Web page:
One of the best features is the keyboard, which is of excellent quality, and it connects to the tablet using a simple magnet-based system that makes it easy to dock and undock. Unfortunately, the dock is fixed, and the screen cannot be moved or tilted, meaning you’ll have only one viewing angle. Aside from this hiccup, though, it’s a solid system that offers a good deal of performance. The price is still quite high, though, and again, it’s a matter of deciding if the slightly lower cost to the Surface is worth it.
Around £800 upwards, depending on specification
IBM’s Lenovo range may not be as popular as the likes of Dell, but it includes some high-quality systems nonetheless, such as the IdeaPad Miix 700, one of its stabs at the 2-in-1 format. The Miix comes with a decent keyboard that connects using a pair of special hinges, which allow screen movement for flexibility in viewing. The screen itself, which is a 12” model, is great quality and is higher resolution than many other alternatives. The CPU is a Core M series model, with Intel HD graphics.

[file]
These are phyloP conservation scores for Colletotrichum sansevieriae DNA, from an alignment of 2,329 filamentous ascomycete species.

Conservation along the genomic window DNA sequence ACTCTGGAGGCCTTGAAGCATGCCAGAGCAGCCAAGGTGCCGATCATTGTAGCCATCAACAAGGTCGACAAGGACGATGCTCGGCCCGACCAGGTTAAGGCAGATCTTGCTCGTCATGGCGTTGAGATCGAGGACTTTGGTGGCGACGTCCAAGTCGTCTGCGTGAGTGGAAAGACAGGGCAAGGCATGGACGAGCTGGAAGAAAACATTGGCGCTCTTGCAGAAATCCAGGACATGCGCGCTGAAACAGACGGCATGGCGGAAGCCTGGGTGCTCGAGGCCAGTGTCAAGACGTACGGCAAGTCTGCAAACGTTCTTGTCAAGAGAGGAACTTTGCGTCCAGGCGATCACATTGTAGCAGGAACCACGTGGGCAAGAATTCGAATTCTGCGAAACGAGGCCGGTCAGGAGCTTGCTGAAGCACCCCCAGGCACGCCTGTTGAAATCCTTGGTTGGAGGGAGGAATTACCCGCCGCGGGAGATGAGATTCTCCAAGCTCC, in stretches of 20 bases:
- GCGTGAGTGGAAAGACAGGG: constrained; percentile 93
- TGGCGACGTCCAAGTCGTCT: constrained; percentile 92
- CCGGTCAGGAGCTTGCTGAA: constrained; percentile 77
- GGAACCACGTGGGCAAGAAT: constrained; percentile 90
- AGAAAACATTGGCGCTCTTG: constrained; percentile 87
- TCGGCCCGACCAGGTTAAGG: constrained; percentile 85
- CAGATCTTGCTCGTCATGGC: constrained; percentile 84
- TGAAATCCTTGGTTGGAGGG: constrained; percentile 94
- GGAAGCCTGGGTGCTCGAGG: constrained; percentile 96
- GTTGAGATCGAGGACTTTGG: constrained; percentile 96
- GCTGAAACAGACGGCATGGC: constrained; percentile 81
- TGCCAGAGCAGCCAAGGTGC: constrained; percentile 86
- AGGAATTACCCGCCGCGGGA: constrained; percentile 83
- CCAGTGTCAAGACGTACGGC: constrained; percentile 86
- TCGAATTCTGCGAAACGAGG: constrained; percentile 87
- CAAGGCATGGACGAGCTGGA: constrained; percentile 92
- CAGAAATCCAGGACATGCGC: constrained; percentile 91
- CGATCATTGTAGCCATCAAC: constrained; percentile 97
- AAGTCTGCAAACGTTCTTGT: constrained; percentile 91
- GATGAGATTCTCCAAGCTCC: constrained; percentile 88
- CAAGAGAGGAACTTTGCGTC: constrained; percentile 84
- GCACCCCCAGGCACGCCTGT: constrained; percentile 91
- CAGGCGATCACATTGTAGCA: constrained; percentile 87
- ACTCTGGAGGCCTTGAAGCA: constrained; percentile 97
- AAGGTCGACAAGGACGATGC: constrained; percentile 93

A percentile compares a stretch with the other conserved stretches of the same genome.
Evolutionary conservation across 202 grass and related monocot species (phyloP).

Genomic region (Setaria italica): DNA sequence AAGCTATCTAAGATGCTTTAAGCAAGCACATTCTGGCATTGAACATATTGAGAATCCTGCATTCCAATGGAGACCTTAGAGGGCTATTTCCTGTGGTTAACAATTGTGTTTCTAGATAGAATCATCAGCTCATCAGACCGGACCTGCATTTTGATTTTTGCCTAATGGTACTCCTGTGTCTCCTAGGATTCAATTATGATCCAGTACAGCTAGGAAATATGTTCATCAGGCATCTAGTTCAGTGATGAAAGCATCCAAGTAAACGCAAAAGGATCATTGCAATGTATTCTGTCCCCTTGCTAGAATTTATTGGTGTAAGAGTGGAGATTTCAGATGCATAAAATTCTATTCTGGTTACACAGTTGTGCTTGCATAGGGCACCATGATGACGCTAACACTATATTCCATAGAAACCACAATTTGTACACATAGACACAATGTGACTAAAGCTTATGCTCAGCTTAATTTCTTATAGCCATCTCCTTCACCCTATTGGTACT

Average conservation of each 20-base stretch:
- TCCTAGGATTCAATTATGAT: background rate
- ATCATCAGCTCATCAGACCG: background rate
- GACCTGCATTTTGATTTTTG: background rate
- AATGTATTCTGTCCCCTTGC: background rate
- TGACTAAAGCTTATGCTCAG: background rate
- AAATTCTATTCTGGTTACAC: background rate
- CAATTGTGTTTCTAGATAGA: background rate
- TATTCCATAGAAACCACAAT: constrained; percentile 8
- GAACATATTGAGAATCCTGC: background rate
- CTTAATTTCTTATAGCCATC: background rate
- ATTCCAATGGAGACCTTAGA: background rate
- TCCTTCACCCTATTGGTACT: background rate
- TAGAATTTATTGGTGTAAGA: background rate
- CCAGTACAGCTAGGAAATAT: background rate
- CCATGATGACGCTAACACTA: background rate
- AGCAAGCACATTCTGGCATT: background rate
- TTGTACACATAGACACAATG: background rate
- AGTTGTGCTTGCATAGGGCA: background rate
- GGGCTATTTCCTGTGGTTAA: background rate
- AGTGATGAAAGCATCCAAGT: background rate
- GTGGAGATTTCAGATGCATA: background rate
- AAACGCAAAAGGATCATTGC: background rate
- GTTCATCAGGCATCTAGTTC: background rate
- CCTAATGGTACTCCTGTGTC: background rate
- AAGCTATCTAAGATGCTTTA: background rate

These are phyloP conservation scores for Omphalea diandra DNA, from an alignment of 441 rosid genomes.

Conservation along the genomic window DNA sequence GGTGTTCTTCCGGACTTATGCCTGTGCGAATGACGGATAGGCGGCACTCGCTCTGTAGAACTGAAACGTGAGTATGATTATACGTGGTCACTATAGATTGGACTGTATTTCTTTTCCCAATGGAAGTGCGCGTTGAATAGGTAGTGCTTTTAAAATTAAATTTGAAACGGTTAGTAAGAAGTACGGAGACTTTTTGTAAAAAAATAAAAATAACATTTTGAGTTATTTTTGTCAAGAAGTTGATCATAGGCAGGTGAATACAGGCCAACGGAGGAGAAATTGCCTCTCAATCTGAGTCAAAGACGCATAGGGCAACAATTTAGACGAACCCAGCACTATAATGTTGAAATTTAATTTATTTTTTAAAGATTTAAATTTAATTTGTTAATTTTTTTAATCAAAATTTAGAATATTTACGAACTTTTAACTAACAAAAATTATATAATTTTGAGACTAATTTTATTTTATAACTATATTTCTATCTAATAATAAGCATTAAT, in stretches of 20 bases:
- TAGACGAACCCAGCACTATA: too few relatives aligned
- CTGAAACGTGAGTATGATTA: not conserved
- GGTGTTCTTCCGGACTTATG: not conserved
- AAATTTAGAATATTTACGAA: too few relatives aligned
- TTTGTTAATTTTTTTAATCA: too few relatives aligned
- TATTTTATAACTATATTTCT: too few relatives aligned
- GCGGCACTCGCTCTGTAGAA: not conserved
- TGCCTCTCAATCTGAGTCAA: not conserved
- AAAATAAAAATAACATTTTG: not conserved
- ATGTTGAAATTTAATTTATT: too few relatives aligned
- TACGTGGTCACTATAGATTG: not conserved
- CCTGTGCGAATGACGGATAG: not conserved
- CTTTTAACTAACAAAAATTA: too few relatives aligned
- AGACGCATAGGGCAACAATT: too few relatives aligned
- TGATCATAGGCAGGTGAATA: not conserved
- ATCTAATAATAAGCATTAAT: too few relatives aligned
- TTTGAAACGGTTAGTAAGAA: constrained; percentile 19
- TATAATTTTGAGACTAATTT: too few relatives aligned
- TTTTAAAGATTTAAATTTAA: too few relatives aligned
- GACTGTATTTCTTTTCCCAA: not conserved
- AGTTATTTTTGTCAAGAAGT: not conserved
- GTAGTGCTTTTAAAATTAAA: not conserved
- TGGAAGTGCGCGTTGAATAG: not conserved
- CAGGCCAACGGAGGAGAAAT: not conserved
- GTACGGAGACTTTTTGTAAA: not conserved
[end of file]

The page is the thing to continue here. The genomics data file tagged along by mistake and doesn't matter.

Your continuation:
In the standard packages, the IdeaPad Miix 700 doesn’t pack the same level of storage as some other deals, but even the lower-end version comes with 128GB, which should suit most users who need such a device. Performance wise, it’s a perfectly solid system.
Lenovo Thinkpad 10
The Lenovo range is synonymous with business use, and IBM’s series is popular with the corporate and enterprise community. This is evident with this affordable device, which offers more conservative features on the whole, but some others that are more suited to industry use.